As Trailers Eat Up Movie Time, Theaters And Studios Squabble Over Shortening Them
Here's a question: If you go to the movies and the scheduled showtime is, say, 7:30, when do you actually expect the movie to start? If you said 7:30, you go to very unusual screenings. If you said 7:45, you're closer to what many experience. If you said 7:50, you're still in range: There's often some advertising other than trailers, the limit for trailer length is 2 1/2 minutes, and theaters sometimes run seven or eight trailers. Eight would add up to 20 minutes.
Theater owners are antsy about the long delays and the complaints they get from patrons, and they're asking for a change, writer Pamela McClintock tells NPR's Renee Montagne on Thursday's Morning Edition.
McClintock recently wrote a piece in The Hollywood Reporter about the disagreement, in which theater owners have asked movie studios to shorten the length of trailers from 2 1/2 minutes down to two. The reason? In their current form, theater owners argue, they both take up too much time and give away too much plot.
McClintock says the dispute could end in a couple of ways. The guidelines are voluntary anyway (and imposed by the Motion Picture Association of America, not theater owners), but certainly, the studios could choose to go along with the change, or with some change.
But studios are nervous that if there's no agreement, theater owners might just start refusing to play trailers at all unless they comply with the two-minute guideline. And even with the power of YouTube and other online outlets where trailers are seen, putting a trailer in a theater is still considered an enormously important part of marketing a film.
This entire area tends to be one of delicate negotiation, since theaters, after all, have their own reasons for wanting to help market films — especially in ways that make them look like great theater experiences. At the same time, going to the movies is expensive, and blockbusters seem to be getting longer all the time (even Star Trek into Darkness is well over two hours long, and The Avengers was almost 2 1/2). Theater owners understandably want to make the experience more pleasant, and if that means fewer trailers, they just might be willing.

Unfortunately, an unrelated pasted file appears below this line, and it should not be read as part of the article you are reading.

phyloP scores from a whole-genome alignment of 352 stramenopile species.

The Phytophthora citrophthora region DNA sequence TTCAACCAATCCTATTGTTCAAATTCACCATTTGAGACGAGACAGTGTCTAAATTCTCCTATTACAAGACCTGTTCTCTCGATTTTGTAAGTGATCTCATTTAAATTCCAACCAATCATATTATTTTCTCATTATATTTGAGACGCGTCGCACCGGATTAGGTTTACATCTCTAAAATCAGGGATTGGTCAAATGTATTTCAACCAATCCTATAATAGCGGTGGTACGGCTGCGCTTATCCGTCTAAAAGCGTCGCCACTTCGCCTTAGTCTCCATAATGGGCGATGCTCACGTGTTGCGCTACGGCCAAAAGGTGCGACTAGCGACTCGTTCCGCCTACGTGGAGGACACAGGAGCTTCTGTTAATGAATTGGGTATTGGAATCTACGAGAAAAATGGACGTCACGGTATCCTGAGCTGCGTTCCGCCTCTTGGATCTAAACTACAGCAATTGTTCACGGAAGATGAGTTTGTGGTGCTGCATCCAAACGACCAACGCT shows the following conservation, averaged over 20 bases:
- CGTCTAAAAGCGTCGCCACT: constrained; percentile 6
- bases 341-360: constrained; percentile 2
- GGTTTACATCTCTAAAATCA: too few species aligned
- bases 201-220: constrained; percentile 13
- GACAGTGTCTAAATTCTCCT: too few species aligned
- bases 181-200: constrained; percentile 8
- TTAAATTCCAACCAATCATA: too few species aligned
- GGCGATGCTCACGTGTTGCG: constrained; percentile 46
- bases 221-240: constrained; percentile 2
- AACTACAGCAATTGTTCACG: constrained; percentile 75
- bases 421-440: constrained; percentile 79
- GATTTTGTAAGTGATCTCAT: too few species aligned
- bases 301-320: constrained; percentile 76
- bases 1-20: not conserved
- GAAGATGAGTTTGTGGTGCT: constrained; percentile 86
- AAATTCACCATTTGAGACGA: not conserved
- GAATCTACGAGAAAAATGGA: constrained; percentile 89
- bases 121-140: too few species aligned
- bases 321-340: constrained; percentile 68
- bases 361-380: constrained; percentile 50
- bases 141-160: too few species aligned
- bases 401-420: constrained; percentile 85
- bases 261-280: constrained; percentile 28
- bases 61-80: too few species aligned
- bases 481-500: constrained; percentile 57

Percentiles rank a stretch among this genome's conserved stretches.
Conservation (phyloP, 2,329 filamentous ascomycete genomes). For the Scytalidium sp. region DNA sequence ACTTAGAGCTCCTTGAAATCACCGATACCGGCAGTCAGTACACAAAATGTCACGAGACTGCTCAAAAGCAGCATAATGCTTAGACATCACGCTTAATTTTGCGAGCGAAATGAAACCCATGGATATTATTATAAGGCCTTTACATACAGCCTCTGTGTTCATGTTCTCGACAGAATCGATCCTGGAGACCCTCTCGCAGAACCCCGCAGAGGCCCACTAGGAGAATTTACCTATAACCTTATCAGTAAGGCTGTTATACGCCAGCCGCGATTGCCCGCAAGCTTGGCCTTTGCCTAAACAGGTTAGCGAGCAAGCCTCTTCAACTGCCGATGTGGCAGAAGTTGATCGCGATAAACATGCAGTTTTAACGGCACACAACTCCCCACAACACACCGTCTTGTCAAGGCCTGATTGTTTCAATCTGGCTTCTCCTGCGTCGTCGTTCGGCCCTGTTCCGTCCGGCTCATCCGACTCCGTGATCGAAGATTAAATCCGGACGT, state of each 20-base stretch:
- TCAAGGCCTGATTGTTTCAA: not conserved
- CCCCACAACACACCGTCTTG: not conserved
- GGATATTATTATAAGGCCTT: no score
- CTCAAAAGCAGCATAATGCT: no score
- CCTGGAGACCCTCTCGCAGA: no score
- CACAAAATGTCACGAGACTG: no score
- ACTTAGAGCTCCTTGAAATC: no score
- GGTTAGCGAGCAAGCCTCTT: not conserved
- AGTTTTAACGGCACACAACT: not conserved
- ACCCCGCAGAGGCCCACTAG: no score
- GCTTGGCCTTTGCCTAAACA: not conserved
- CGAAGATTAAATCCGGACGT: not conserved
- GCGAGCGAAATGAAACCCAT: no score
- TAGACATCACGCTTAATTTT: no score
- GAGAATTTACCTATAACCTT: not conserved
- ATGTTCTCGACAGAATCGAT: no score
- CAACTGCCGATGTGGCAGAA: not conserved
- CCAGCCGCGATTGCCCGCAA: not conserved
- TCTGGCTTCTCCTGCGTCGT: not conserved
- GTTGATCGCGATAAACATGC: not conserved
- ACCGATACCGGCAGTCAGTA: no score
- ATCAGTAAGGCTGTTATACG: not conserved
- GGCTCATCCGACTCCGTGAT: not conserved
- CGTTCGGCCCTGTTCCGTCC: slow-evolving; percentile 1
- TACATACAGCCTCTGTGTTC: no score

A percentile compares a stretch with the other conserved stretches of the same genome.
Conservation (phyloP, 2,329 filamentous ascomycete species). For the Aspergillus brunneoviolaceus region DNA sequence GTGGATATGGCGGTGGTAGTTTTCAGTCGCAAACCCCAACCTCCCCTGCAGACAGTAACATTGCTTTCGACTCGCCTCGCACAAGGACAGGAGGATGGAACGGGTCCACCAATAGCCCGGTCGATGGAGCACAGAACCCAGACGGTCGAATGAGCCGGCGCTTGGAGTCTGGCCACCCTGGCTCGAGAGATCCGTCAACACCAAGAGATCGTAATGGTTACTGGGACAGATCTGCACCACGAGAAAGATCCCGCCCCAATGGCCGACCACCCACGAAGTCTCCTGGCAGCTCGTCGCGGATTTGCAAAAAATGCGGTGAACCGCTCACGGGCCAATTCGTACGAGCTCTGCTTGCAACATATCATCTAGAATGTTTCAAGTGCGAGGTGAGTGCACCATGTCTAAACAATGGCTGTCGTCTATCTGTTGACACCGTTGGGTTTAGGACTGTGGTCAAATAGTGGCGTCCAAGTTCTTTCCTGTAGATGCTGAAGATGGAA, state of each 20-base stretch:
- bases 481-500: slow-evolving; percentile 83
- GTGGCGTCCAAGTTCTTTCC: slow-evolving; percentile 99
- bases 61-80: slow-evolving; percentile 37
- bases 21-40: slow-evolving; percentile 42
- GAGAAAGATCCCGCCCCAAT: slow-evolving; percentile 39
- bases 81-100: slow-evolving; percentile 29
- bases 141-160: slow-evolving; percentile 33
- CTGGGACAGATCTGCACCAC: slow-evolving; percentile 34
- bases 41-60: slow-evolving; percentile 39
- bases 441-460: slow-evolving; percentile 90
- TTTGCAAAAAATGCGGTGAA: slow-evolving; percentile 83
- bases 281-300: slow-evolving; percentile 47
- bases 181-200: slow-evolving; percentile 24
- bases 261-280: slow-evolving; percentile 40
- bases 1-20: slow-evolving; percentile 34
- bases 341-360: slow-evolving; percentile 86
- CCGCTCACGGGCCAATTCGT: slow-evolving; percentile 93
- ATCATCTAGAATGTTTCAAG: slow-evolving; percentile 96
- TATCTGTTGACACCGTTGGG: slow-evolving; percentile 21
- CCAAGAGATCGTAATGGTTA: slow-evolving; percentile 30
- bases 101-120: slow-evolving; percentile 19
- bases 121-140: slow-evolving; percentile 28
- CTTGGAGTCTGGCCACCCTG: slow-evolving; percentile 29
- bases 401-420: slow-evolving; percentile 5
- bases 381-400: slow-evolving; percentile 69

RENEE MONTAGNE, HOST:
Movie trailers can be a lot of fun and they can also seem to go on forever. This summer's expected blockbuster "Man of Steel" has a trailer that is three minutes long.
(SOUNDBITE OF MOVIE, "MAN OF STEEL")
(SOUNDBITE OF MUSIC)
KEVIN COSTNER: (as Jonathan Kent) You're the answer, son. You're the answer to are we alone in the universe.
DYLAN SPRAYBERRY: (as Clark Kent at 13) Can I just keep pretending on your son?
COSTNER: (as Jonathan Kent) You are my son. And I have to believe that you were sent here for a reason.
DAVID GREENE, HOST:
Renee, I think I'm ready for that to be over already.
MONTAGNE: Two minutes and 45 seconds to go though, David. And multiply that trailer by the seven or eight trailers commonly shown before a movie and we're talking 20-something minutes of just trailers.